On the printed page, comic book heroes are virtually ageless. They retain their illustrated youth and move with the times in their own universe. Other than one-shot tangents and playful dabbles with time travel, we do not see what they would look like or how diminished they would be at an advanced age. In a similar fashion, comic book films use a cycle of reboots and recasting to keep their characters young and current.
Blessed with good looks and an insane workout routine, Hugh Jackman has played the beloved “X-Men” character of Wolverine for 17 years. The Australian hunk turns 49 years old this year and cannot play the age-defying Ol’ Canucklehead forever. Reteaming for the third time with director James Mangold, Jackman has declared “Logan” to be his last ride with the mutton chop facial hair and adamantium claws. He picked a hell of a way to hang it up and go out.
With stunning brush strokes soaked in pathos and blood, “Logan” taps into a cask of comic book scotch that been reserved to reach maturity. This is, by a country mile, not only the best film of the “X-Men” franchise, but the best of 20th Century Fox’s entire catalog of Marvel Films. Presented as an analogy, “Logan” is to comic book films what “Unforgiven” was to westerns.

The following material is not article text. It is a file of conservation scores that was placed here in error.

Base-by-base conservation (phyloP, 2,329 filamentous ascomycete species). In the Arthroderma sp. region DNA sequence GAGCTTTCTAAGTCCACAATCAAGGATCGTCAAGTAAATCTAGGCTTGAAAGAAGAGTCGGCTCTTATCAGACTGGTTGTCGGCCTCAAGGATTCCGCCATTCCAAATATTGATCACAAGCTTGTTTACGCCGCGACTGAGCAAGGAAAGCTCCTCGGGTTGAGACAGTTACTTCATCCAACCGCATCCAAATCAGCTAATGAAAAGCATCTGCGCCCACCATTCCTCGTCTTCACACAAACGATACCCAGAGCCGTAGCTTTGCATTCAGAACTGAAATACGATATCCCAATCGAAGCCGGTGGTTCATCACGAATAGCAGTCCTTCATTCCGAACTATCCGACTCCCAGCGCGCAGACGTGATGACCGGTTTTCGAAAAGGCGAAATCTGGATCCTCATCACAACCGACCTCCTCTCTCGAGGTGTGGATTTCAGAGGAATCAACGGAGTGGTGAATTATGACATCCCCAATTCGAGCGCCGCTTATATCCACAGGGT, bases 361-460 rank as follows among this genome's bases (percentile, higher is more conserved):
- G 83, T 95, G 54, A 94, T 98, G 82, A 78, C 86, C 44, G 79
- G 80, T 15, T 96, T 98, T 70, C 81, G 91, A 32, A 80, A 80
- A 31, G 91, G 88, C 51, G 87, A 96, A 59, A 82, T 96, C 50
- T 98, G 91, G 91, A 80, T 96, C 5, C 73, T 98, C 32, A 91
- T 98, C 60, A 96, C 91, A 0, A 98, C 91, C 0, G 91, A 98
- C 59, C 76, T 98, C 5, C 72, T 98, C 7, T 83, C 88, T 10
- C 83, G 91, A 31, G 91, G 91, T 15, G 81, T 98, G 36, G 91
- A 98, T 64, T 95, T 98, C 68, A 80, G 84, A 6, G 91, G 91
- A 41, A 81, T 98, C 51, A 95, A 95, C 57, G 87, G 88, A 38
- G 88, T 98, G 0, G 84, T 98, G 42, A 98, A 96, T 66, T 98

“The Great Wall” is an imposing creature feature that stands as a three-headed glamour project. You have an A-list star venturing overseas for international credibility and a splashy director landing his official English-language debut. Aiming higher in aspiration is a production company hoping to open a new and profitable pipeline of investment between Hollywood and China. Visually splendid from top to bottom, this epic adventure squeaks by on its looks and spares no expense to make sure of that.